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Rickie Lee Jones - Live at the Wiltern Theatre
Umbrella Entertainment/AV Channel . R4 . COLOR . 58 mins . E . PAL


Ask people what the deal is on Rickie Lee Jones and the uninformed majority (as the majority sadly are) will recall her one big hit from the summer of 1979 and attribute her little else. Itís hard to blame them really. After Chuck-Eís in Love was a hit way back then, most commercial radio networks dropped her off the play list and opted for more marketable fare (the stylish glory of the eighties was fast approaching). Nevertheless, the classic beat lyrics and easy cool of Ms. Jones endured beneath the popular radar for years to come and she remained one of popular musicís best-kept secrets, despite releasing another ten albums in the two decades that followed.

With her laid-back delivery and sunshine disposition, Rickie Lee Jones became about as synonymous with California as a bag full of Beach Boys so, in 1992 when Rickie Lee Jones performed live at the Wiltern Theatre in Los Angeles, it was always going to be to a capacity house of more than 2000 faithful. And donít they love her! The almost implausibly polite audience roar their approval at the conclusion and opening chords of each song, remain deathly quiet during the slow numbers and laugh at every little joke (hell, half the time I donít think she was even trying to be funny!). But hey, why not? Rickie Lee Jones is both mesmerising and utterly charming throughout.

In just under an hour, she treats the audience to a chilled set featuring an interesting mix of jazz standards, original material and obscure covers (the tour was largely in support of Pop Pop, her 1991 album of other peoples' songs). Of her original material, the biggest audience reaction is reserved for anything from her 1979 eponymous debut and, even without the inclusion of that song, it is easy to see that her fans never really left her.

In a perfect world, a concert wouldnít feature any highlights because the gig would be so good that there would be no way to differentiate. Believe it or not, Live at the Wiltern Theatre comes damn close, but nevertheless boasts some standout tracks. The blue lament of Coolsville and the crowd pleasing Easy Money from her early years are absolutely faultless while Hendrixís Up From the Skies almost seems as though it was written with Jonesís half-spoken, dropout delivery in mind. Meanwhile, the minimalist Donít Like Goodbye carries enough heart and sincerity to choke even the hardest bastard in the room.

What can I say? With no preconceptions of what to expect from a Rickie Lee Jones gig, this disc made me a happy man (fleetingly, of course). If you are a fan of the lady, you know what to do, if not, this might be the perfect antidote to Video Hits on a Saturday morning (You know we need a cure).

Itís funny, just when you think you know all you need to know about music...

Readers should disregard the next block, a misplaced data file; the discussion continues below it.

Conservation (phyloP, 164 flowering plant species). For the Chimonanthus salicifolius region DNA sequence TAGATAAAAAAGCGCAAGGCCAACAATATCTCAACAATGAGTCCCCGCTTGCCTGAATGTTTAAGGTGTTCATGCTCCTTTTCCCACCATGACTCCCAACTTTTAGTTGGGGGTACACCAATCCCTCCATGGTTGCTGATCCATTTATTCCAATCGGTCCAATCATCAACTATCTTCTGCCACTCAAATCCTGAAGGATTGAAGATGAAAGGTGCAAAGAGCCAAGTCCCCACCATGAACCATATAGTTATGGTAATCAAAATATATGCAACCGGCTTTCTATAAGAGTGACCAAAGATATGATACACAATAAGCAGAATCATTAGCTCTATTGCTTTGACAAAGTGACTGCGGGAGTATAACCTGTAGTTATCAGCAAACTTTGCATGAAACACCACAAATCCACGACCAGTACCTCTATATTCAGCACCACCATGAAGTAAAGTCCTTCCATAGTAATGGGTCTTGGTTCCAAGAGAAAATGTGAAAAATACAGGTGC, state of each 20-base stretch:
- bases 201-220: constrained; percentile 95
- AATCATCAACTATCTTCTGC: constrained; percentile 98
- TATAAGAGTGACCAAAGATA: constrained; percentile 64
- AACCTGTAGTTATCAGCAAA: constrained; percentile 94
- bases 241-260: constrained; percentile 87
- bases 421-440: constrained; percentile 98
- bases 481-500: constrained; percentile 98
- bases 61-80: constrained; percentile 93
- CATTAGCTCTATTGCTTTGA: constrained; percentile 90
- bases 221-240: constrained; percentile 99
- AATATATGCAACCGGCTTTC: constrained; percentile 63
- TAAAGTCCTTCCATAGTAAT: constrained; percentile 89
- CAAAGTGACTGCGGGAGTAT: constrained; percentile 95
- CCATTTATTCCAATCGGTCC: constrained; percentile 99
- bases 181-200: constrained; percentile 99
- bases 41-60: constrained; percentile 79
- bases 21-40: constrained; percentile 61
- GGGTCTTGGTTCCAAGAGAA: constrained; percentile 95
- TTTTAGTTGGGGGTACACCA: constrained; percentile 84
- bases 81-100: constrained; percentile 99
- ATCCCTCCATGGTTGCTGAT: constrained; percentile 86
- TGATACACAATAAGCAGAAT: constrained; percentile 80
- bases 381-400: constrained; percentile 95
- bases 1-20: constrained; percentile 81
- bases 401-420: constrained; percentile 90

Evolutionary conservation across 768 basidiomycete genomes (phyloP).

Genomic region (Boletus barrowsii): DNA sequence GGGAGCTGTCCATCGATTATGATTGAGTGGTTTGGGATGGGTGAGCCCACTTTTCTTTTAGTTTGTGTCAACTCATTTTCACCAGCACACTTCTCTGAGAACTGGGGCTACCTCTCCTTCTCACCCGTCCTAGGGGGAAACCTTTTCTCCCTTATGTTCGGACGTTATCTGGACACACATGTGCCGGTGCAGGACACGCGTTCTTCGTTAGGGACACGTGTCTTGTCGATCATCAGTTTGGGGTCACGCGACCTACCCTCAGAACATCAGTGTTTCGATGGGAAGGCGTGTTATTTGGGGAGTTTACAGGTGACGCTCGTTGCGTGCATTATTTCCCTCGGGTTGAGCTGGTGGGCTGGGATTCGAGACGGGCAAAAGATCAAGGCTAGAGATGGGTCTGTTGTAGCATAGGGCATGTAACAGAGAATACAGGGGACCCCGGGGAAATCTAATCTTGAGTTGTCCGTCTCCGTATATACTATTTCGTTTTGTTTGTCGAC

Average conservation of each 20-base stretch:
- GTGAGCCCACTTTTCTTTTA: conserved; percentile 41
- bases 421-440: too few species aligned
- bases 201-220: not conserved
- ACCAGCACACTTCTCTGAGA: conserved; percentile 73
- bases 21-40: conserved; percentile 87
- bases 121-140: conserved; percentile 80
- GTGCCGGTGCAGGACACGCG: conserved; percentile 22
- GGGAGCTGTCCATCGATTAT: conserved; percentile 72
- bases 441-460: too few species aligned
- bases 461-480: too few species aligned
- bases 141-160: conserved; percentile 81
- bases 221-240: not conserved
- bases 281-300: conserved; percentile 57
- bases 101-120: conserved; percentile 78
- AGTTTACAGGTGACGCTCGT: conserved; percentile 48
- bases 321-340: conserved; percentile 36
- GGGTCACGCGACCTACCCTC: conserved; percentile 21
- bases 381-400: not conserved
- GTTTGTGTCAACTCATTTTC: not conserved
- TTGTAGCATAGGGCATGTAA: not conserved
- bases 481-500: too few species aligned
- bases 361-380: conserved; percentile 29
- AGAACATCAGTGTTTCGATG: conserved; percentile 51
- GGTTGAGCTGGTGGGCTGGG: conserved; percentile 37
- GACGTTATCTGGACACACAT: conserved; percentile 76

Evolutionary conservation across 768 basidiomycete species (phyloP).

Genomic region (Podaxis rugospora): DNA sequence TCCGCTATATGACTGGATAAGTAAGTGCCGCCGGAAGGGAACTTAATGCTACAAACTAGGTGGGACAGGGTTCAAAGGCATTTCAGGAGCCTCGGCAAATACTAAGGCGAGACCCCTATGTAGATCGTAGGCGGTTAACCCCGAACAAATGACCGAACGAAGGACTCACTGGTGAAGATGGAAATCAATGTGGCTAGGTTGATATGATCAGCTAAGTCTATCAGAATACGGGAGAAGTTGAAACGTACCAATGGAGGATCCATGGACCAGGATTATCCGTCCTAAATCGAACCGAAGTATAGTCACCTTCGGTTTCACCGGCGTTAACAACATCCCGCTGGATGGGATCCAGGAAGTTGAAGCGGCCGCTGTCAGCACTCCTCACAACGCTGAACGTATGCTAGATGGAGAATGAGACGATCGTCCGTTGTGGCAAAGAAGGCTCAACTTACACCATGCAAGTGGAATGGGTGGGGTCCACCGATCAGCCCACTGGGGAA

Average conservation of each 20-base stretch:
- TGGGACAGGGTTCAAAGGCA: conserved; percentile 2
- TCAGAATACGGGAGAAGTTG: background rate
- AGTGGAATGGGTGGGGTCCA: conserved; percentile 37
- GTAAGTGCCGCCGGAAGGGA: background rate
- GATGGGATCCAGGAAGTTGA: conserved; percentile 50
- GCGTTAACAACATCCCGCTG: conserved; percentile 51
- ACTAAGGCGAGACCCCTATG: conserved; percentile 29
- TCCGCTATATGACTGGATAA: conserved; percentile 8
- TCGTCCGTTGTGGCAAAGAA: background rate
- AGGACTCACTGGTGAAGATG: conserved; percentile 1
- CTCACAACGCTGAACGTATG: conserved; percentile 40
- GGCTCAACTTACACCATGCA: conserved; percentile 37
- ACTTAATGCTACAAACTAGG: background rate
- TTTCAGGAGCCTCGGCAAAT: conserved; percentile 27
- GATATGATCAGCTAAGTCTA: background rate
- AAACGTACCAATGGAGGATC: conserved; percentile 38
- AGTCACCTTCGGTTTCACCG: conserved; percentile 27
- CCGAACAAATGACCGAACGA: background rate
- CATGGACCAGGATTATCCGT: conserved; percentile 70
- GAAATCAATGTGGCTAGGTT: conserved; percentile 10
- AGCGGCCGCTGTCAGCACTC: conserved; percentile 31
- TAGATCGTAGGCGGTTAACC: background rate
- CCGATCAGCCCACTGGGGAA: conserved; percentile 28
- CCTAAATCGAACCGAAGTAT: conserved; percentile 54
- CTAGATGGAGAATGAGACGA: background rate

Track listing:
Bye Bye Blackbird
Makiní Whoopee
It Must Be Love
The Last Chance Texaco
Up From the Skies
Dat Dere
I Wonít Grow Up
Donít Like Goodbye
We Belong Together
Easy Money
Moon is Made of Gold
Love is Gonna Bring Us Back Alive


Live at the Wiltern Theatre is presented in its original ratio of 4:3 and is not 16x9 enhanced. The setting and the onstage lighting is minimal, so for the most part Live at the Wiltern Theatre doesnít boast much in the way of visuals. A handful of props (a single fake window frame and a table with a chequered cloth) adorn an otherwise unremarkable set awash with predominately blue stage lighting. While there isnít much to see aside from the performers themselves, the picture quality is ample for this release, if not a little washed out. The dark background (of which there is ample) is poorly defined and not as striking as it could have been had it been black rather than dark grey. Still, whatís a little low-level noise between friends? It wonít detract from your enjoyment of the gig unless you are the type of person that is prepared to let that type of thing get under your skin.

The sound quality on this disc is remarkable given the modest Dolby Digital 2.0 presentation. The instrumentation is crystal, there is very little background interference and the voice of Ms. Jones rings as clear as a bell. The fact that the performance takes place in an intimate theatre before a polite and respectful audience has got to make the sound engineer's job that much easier. Given the light, acoustic nature of the set, a poor soundtrack would have been extremely detrimental, so given the potential for screw-ups, Live at the Wiltern Theatre is somewhat of a triumph.

The disc doesnít offer much in the way of extras, though what it does offer it offers successfully. The static menu system is plain if not functional but comes complete with two viewing options. The first (and I cannot stress enough the value of this feature on any music release) is the random playback feature. In addition to the random playback, you have the option of an information track (title, album, author and year of release) on screen at the beginning of each song, MTV style. Letís face it - information is never a bad thing. The disc also features a single frame shot of three other Umbrella releases, but really, why bother listing it as an extra?

So, there we have it. A quality release from an artist who, despite a loyal following, seems to exist primarily in the memory of those that consider Chuck-E her discography Ė right before we left her behind to explore a new decade. With Live at the Wiltern Theatre, now is the perfect time to go back and pay her another visit.

Just look around. You could do much, much worse...

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  •   And I quote...
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    - Peter O'Connor
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